Too much work :-)... no really, when dealing with a glue up, I just want to chuck the brush in.. no setting the height or anything.
Simple, quick....
There has to be some small grid type stuff out there.
Punching holes isn't going to solve the sludge issue. I want it to drop, and I don't see the glue doing that with holes in a can.. still too much surface area... but might be worth a try... does your can _rust_ in the bottom of the water????
Add pictures here
<% if( /^image/.test(type) ){ %>
<% } %>
<%-name%>
Add image file
Upload
tiredofspam wrote:

No, it doesn't rust. Actually, for glue, I just put some water in the sink and toss the brush in (it floats). If I used a brush, that is; usually I just dribble on a sine wave of glue, put one piece on the other, slide a bit and clamp.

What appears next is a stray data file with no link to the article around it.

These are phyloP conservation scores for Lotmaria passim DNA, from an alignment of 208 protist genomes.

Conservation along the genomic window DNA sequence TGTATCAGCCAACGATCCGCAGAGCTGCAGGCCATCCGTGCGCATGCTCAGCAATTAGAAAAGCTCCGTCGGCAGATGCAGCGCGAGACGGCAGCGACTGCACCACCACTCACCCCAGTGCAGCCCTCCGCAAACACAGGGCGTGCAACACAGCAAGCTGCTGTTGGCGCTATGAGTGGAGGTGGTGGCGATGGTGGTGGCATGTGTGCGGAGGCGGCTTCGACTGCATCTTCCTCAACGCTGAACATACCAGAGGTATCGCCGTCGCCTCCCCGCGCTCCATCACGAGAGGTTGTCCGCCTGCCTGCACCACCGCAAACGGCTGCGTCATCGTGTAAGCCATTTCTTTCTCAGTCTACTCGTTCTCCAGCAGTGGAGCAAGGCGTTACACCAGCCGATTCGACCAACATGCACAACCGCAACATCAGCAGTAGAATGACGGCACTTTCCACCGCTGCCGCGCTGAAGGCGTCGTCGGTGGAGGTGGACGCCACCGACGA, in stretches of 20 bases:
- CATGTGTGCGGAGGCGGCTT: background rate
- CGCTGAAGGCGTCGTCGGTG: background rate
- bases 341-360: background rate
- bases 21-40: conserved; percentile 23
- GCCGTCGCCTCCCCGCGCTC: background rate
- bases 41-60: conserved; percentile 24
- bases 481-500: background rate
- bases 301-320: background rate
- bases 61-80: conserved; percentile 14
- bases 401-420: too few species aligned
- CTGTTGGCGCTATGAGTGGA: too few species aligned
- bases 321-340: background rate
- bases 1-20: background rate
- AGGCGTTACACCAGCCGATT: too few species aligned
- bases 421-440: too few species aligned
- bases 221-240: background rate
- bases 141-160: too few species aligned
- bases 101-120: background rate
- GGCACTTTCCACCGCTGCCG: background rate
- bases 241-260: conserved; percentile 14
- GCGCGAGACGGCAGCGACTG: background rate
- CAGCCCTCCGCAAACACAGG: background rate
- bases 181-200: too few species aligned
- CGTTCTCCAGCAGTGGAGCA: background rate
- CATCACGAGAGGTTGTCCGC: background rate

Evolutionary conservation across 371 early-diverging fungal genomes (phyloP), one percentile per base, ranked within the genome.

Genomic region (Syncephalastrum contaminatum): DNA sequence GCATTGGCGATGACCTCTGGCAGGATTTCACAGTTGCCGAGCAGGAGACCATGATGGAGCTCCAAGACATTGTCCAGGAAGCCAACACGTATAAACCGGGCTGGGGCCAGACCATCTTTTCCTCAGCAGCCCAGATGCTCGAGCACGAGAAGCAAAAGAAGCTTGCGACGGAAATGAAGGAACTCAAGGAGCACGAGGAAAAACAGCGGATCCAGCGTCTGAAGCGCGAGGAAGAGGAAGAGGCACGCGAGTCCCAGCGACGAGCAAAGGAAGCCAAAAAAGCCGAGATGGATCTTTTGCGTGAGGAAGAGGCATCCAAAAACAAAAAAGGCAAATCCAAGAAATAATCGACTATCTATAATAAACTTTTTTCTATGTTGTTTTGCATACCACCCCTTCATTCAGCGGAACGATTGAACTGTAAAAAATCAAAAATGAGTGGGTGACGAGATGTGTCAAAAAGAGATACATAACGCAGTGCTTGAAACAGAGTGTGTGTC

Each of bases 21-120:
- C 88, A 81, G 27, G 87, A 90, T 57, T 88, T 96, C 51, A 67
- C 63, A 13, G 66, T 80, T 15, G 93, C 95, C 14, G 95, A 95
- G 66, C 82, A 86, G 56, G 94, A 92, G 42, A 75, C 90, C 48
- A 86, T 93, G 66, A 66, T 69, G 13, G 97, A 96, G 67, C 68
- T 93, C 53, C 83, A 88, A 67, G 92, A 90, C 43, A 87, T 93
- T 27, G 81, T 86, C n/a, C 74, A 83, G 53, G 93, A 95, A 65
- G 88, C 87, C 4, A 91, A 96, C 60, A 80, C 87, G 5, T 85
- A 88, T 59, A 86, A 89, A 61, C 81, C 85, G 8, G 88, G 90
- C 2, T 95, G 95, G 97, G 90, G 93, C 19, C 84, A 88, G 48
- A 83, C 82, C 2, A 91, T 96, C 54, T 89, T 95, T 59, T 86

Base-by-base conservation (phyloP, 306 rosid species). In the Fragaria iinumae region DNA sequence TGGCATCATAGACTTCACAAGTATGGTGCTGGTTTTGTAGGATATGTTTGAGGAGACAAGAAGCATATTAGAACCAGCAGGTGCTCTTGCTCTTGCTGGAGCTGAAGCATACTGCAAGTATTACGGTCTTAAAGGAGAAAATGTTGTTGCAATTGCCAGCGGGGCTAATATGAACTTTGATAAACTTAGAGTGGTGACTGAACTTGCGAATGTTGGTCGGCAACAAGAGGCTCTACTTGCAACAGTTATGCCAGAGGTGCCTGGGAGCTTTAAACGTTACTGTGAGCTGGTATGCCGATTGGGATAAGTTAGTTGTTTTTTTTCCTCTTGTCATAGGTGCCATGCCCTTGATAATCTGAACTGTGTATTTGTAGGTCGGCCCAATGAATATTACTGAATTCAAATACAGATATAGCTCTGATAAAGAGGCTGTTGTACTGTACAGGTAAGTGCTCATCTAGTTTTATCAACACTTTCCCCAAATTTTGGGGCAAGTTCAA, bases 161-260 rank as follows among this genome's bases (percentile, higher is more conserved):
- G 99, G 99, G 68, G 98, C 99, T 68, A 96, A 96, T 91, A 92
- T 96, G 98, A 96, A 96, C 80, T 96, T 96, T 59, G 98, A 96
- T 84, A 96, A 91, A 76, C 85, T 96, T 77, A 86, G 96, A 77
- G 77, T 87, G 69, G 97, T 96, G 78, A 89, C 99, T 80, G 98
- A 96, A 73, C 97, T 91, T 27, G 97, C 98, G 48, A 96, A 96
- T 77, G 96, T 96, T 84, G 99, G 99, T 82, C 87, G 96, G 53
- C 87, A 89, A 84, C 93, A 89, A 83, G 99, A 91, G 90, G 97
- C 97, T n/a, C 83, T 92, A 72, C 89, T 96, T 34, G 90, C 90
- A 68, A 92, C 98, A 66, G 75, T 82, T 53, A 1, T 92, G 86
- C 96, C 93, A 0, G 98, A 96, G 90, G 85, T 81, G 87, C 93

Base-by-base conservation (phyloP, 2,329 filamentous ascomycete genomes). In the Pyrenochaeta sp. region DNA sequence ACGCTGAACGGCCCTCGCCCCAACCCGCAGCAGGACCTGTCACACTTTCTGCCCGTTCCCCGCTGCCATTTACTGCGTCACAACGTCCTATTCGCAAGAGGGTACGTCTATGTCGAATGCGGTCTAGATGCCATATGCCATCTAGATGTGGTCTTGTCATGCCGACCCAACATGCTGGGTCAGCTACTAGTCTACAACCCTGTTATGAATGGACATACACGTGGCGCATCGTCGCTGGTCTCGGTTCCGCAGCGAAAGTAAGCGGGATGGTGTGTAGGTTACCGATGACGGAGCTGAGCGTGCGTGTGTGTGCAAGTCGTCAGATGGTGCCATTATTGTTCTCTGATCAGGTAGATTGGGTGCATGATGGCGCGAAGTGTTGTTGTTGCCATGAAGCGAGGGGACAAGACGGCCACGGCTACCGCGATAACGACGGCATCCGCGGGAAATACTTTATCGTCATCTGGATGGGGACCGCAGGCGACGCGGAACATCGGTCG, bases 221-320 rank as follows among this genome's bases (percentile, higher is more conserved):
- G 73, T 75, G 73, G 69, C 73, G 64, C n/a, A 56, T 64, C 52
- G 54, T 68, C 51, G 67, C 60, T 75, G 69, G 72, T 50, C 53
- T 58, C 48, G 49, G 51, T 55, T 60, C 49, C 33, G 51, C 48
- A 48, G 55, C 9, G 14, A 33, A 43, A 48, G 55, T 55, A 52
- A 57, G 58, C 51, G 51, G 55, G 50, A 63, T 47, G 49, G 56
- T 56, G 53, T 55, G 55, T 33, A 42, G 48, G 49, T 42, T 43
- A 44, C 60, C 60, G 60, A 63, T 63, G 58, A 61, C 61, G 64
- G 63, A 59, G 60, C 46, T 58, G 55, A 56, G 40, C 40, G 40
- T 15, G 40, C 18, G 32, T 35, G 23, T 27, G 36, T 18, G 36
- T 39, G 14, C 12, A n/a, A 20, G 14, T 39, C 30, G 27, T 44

The tuna can works well for paint too. The paint oozes out of the brush and does drop through the holes in the tuna can. I use the same thing with paint & lacquer thinners.
--

dadiOH
____________________________
  Click to see the full signature.
Add pictures here
<% if( /^image/.test(type) ){ %>
<% } %>
<%-name%>
Add image file
Upload
On 7/20/2012 12:53 PM, dadiOH wrote:

sounded like a solution. ;~)
Add pictures here
<% if( /^image/.test(type) ){ %>
<% } %>
<%-name%>
Add image file
Upload
On Fri, 20 Jul 2012 12:03:07 -0400, tiredofspam wrote:

How about the mesh from a kitchen strainer? Dime a dozen at garage sales.
--
Intelligence is an experiment that failed - G. B. Shaw

Add pictures here
<% if( /^image/.test(type) ){ %>
<% } %>
<%-name%>
Add image file
Upload
"tiredofspam" <nospam.nospam.com> wrote in message